So instead of training on the RGB values of the ground truth we have converted them into the one-hot values of different classes. This approach yielded us a validation accuracy of 85% and training accuracy of 92% compared to 71% validation accuracy and 65% training accuracy when we were using the RGB ground truth values for training.
This might be due to decrease in variance and mean of the ground truth of training data as it acts as an effective normalization technique. The better performance of this training technique is also because the model is giving an output with 9 feature maps each map indicating a class, i.e, this training technique is acting as if the model is trained on each of the 9 classes separately for some extent(but here definitely the prediction on one channel which corresponds to a particular class depends on others).
Our results on PSPNet for Satellite image classification:
Training Accuracy - 49% Validation Accuracy - 60%
For training we have used first 13 images in the dataset and for validation, 14th image is used.
The reason we have considered only one image (14th image) as validation set is because it is one of the smallest images in the dataset and we do not want to leave less data fo training as the dataset is pretty small. The validation set (14th image) we have considered does not have 3 classes (Bare soil, Rail, Swimmimg poll) in it which have pretty high training accuracies. The validation accuracy would have been better if we would have considered a image with all the classes in it(No image in the dataset contains all the classs, there is atleast one class missing in all the images).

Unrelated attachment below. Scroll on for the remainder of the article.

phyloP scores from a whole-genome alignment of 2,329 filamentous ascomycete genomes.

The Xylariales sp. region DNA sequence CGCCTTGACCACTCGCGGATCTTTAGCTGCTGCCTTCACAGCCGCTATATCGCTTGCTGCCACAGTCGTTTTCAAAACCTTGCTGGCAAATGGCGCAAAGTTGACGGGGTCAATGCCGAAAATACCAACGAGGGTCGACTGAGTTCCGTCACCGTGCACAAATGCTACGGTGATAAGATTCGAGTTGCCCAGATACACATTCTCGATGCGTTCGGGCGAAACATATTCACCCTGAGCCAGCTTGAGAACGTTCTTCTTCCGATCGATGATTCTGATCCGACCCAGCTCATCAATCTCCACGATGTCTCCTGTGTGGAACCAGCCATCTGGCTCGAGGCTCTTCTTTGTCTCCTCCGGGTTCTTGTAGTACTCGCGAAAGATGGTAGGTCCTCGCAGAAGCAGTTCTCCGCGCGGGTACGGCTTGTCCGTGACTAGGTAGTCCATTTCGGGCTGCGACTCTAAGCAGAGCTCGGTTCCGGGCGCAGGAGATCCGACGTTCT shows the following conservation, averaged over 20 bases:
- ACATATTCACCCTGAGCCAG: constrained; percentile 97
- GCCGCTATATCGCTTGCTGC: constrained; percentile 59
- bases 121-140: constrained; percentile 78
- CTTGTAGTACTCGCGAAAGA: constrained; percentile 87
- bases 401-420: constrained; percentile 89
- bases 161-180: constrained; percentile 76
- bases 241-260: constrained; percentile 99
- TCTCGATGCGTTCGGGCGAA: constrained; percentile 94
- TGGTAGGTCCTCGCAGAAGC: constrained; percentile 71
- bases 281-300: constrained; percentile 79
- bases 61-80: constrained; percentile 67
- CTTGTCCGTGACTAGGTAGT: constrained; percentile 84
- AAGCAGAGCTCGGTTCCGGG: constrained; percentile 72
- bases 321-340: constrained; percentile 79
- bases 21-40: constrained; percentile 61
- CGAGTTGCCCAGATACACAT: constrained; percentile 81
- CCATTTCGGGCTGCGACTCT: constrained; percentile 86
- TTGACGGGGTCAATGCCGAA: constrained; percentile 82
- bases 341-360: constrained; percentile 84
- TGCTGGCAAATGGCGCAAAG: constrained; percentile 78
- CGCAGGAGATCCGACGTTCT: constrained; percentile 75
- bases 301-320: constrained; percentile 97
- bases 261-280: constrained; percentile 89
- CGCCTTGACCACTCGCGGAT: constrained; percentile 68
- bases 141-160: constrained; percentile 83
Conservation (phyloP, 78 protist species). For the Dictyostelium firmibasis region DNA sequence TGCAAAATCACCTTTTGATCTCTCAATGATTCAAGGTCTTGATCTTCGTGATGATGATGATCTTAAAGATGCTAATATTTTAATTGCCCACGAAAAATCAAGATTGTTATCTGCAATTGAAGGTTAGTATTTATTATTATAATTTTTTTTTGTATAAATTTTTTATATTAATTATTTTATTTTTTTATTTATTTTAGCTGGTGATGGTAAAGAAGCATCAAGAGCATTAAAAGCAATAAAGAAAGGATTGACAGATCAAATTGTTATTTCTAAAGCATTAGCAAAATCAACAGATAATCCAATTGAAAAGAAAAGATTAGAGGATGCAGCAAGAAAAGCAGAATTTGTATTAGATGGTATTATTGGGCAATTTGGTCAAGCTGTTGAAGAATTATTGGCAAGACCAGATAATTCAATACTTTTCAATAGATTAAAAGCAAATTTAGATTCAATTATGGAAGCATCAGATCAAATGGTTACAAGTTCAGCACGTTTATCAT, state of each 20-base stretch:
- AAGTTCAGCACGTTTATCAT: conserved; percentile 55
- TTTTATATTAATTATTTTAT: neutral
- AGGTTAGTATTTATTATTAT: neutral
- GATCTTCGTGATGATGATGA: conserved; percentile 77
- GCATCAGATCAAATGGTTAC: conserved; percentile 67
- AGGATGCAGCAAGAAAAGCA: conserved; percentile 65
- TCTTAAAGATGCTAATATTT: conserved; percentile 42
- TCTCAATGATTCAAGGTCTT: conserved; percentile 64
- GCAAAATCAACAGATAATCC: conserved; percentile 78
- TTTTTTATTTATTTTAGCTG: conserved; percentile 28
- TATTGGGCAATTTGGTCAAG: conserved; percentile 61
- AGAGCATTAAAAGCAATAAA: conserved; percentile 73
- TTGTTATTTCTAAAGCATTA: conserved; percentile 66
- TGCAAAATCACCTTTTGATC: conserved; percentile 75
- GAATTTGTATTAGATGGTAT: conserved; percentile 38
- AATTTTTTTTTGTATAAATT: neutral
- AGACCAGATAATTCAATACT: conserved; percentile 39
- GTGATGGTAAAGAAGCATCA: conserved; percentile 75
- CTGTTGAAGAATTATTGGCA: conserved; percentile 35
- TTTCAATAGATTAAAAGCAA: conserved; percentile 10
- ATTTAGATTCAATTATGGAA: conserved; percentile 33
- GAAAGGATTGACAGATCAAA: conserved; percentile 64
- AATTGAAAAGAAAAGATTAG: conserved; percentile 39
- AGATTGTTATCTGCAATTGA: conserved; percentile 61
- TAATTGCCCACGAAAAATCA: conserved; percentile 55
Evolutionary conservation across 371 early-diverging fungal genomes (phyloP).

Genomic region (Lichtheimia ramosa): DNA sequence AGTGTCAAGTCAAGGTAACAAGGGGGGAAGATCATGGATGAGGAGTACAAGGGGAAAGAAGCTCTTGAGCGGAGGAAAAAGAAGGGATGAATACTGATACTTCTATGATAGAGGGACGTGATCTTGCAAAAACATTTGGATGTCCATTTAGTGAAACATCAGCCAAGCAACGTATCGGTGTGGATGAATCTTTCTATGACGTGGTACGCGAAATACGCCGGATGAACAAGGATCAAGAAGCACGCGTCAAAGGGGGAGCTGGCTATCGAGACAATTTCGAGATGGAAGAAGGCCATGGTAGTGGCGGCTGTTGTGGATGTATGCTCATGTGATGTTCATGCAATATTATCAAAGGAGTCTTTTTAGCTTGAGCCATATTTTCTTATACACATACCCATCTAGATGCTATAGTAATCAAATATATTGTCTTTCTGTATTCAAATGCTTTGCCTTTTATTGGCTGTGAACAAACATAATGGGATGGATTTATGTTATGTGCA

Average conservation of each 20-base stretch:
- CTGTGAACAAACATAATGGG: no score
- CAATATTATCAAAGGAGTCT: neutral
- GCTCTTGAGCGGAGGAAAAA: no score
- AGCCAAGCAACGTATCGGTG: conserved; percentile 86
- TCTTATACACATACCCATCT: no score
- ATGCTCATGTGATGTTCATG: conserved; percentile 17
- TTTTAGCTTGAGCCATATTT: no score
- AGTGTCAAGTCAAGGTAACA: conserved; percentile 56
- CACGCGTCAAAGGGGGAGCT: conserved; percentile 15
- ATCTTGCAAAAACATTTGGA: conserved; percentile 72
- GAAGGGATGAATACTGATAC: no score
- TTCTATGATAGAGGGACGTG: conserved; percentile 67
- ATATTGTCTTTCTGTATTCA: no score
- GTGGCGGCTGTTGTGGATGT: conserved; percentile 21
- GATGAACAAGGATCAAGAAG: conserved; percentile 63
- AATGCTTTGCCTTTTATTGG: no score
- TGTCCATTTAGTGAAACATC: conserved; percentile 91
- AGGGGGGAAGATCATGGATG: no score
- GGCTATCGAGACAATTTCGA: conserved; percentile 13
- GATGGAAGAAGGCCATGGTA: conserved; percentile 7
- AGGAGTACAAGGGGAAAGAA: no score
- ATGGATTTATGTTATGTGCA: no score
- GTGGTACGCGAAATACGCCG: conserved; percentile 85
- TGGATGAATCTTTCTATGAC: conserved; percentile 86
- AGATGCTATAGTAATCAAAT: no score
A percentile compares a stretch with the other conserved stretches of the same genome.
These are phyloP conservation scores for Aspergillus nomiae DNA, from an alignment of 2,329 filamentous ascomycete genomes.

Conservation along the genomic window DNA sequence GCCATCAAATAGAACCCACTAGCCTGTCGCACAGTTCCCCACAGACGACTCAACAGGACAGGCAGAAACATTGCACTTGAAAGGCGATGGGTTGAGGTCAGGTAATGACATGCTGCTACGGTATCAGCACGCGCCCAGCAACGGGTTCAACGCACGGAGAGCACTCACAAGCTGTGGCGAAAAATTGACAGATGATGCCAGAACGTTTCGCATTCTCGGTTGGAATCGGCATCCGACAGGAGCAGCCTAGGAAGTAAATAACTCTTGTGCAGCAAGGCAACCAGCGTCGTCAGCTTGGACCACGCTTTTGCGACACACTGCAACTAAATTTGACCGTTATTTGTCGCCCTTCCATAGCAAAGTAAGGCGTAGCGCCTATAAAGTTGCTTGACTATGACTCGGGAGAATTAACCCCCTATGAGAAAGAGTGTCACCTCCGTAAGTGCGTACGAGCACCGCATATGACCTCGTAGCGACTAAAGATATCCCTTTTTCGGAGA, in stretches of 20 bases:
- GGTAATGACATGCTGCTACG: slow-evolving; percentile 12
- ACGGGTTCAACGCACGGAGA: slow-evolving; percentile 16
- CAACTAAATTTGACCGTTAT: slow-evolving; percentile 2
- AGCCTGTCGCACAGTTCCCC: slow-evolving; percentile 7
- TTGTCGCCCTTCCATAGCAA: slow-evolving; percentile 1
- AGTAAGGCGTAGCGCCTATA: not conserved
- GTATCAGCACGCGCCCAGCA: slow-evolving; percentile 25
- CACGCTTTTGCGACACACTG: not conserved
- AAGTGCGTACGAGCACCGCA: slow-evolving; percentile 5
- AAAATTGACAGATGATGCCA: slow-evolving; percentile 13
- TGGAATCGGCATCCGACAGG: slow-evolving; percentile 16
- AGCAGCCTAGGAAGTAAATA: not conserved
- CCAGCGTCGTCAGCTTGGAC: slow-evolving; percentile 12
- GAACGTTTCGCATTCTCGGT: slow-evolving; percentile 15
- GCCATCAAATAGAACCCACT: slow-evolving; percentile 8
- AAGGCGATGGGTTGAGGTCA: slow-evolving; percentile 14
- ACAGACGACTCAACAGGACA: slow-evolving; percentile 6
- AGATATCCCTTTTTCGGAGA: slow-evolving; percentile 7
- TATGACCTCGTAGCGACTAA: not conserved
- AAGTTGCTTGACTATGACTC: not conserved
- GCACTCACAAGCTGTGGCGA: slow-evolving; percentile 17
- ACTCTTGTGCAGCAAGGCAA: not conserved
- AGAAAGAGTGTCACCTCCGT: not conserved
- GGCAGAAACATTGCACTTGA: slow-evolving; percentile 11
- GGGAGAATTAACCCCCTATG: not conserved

The Strided Cropping:
To have sufficient training data from the given high definition images cropping is required to train the classifier which has about 31M parameters of our U-Net implementation. The crop size of 64x64 we find under-representation of the individual classes and the geometry and continuity of the objects is lost, decreasing the field of view of the convolutions.